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Understanding Aging

Researchers seek, share answers on how and why we age

By JAKE MILLER
June 26, 2013

Image: mrPliskin/iStock

Aged human bodies are a surprising mix of old and new.

 Liver cells are renewed and replaced every few days, while the neurons that encode our memories and behavioral patterns survive as long as we do. As one of the longest-lived animals, that can be more than 100 years.

Even the proteins that make up tiny, intricate intra-cellular mechanisms, such as the pores that enable proteins to pass through the nuclear membrane, may be a mix of the very old and the very new. Some components of this sophisticated machine last a lifetime, while others need to be constantly replaced with new spare parts.

The same genes that promote growth and differentiation as the body develops often play contrasting, but equally crucial roles in keeping the body functioning during aging.

The biological machines responsible for maintaining the complex systems required for life face a series of daunting challenges over the lifespan of a human, and understanding why some bodies age gracefully and remain healthy and productive deep into old age is both a compelling scientific problem and a pressing societal concern.

In fact, as more Americans age and suffer from declining health, the costs to society continue to rise, according to Bruce Yankner, professor of genetics and neurology at HMS and Boston Children’s Hospital.

One age-related illness, dementia, has recently risen to become the most expensive illness in the United States. By 2015, dementia will cost the U.S. health care system $200 billion, according to an April 2013 RAND report.

“This trend could quickly bankrupt Medicare,” said Yankner, also co-director of the Paul F. Glenn Laboratories for the Biological Mechanisms of Aging at HMS. “The biology of aging, and particularly that of the brain, has become a national priority.” 

Members of the Paul F. Glenn Laboratories for the Molecular Biology of Aging at the symposium.  Image: Steve Lipofsky

On June 17, researchers came together at the annual Harvard/Paul F. Glenn Symposium on Aging, organized by the Paul F. Glenn Laboratories for the Biological Mechanisms of Aging with support from the Glenn Foundation for Medical Research, to share their latest findings and to foster collaborations that may help increase understanding of the aging process, and may possibly accelerate the development of  therapies that can slow or reverse the pathologies of old age.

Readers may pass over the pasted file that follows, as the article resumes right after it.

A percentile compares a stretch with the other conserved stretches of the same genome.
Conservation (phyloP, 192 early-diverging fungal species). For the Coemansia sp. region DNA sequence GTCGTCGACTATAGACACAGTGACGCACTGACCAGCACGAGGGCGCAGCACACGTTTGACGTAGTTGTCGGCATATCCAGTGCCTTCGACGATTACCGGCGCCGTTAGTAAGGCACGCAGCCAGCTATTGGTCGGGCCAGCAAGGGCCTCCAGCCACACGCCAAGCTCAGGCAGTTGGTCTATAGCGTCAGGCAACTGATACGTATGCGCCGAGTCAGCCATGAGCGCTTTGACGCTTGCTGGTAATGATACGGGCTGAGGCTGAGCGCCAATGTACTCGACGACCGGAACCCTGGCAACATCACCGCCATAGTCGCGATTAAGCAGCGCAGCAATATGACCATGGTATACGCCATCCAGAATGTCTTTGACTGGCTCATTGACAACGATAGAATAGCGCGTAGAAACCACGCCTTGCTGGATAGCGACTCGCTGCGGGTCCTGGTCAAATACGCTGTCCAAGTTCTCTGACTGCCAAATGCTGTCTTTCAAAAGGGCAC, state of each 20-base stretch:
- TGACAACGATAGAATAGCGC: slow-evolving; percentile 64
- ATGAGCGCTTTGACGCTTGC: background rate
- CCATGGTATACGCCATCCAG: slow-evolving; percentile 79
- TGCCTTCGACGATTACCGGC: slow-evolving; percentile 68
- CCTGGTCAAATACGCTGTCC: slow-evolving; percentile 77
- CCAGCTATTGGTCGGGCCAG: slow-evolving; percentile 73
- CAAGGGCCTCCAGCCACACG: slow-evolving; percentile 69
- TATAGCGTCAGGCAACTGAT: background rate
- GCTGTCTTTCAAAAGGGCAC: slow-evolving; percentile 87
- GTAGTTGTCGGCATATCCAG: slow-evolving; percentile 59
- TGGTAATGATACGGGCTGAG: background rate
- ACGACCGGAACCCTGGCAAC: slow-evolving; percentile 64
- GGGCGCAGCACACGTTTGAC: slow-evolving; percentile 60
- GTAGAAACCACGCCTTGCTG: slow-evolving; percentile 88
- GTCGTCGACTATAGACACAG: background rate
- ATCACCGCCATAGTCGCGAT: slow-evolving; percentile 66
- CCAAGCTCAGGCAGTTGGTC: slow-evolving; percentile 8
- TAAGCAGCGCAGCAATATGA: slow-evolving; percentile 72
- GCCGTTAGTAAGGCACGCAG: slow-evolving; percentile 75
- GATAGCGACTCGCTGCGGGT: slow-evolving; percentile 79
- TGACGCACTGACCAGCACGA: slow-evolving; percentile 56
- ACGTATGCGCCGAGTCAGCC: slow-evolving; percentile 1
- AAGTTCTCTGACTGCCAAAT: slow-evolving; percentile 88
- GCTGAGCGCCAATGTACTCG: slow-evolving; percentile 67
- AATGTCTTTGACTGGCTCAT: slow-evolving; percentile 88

New research on aging

David Sinclair, co-director of the Paul F. Glenn Laboratories for the Biological Mechanisms of Aging and HMS professor of genetics, together with Jeffrey S. Flier, HMS dean; and Mark Collins, president of the Glenn Foundation for Medical Research, opened the symposium where researchers reported on new findings that are providing insight into the mechanisms of aging, including recent experiments that have reversed age-related pathologies in animal models. 

Amy Wagers, HMS and Harvard University professor of stem cell and regenerative biology at Joslin Diabetes Center and a member of the laboratories, for example, reported on the discovery of agents in circulating blood of young mice that reduce the size of enlarged hearts in aged mice. Her findings were published in the journal Cell in May.

Wagers, also an early career scientist at the Howard Hughes Medical Institute, along with collaborator Richard Lee, HMS professor of medicine at Brigham and Women’s Hospital, discovered that a protein—GDF-11—can reverse some effects of aging in old mice, including repairing heart damage that is similar to damage that commonly causes heart failure in older humans.

Lee and Wagers are working to move their discoveries toward clinical trials to test the effectiveness of GDF-11 on people with diastolic heart failure.

“What we’d really like to understand is if, when you really get down to the mechanism by which aging impacts on tissue function, we might be able to prevent or even reverse that pathology,” Wagers said. 

Martin Hetzer, of the Salk Institute, discussed the complex biology of long-lived proteins, while other researchers revealed new multi-disciplinary techniques and perspectives that combine deep whole genome sequencing, computational biology and other tools that ellucidate aging at the molecular, cellular, tissue, organism and population levels.

 From left, HMS Dean Jeffrey S. Flier with HMS professors David Sinclair and Bruce Yankner, co-directors of the Paul F. Glenn Laboratories for the Molecular Biology of Aging. Image: Steve Lipofsky

 

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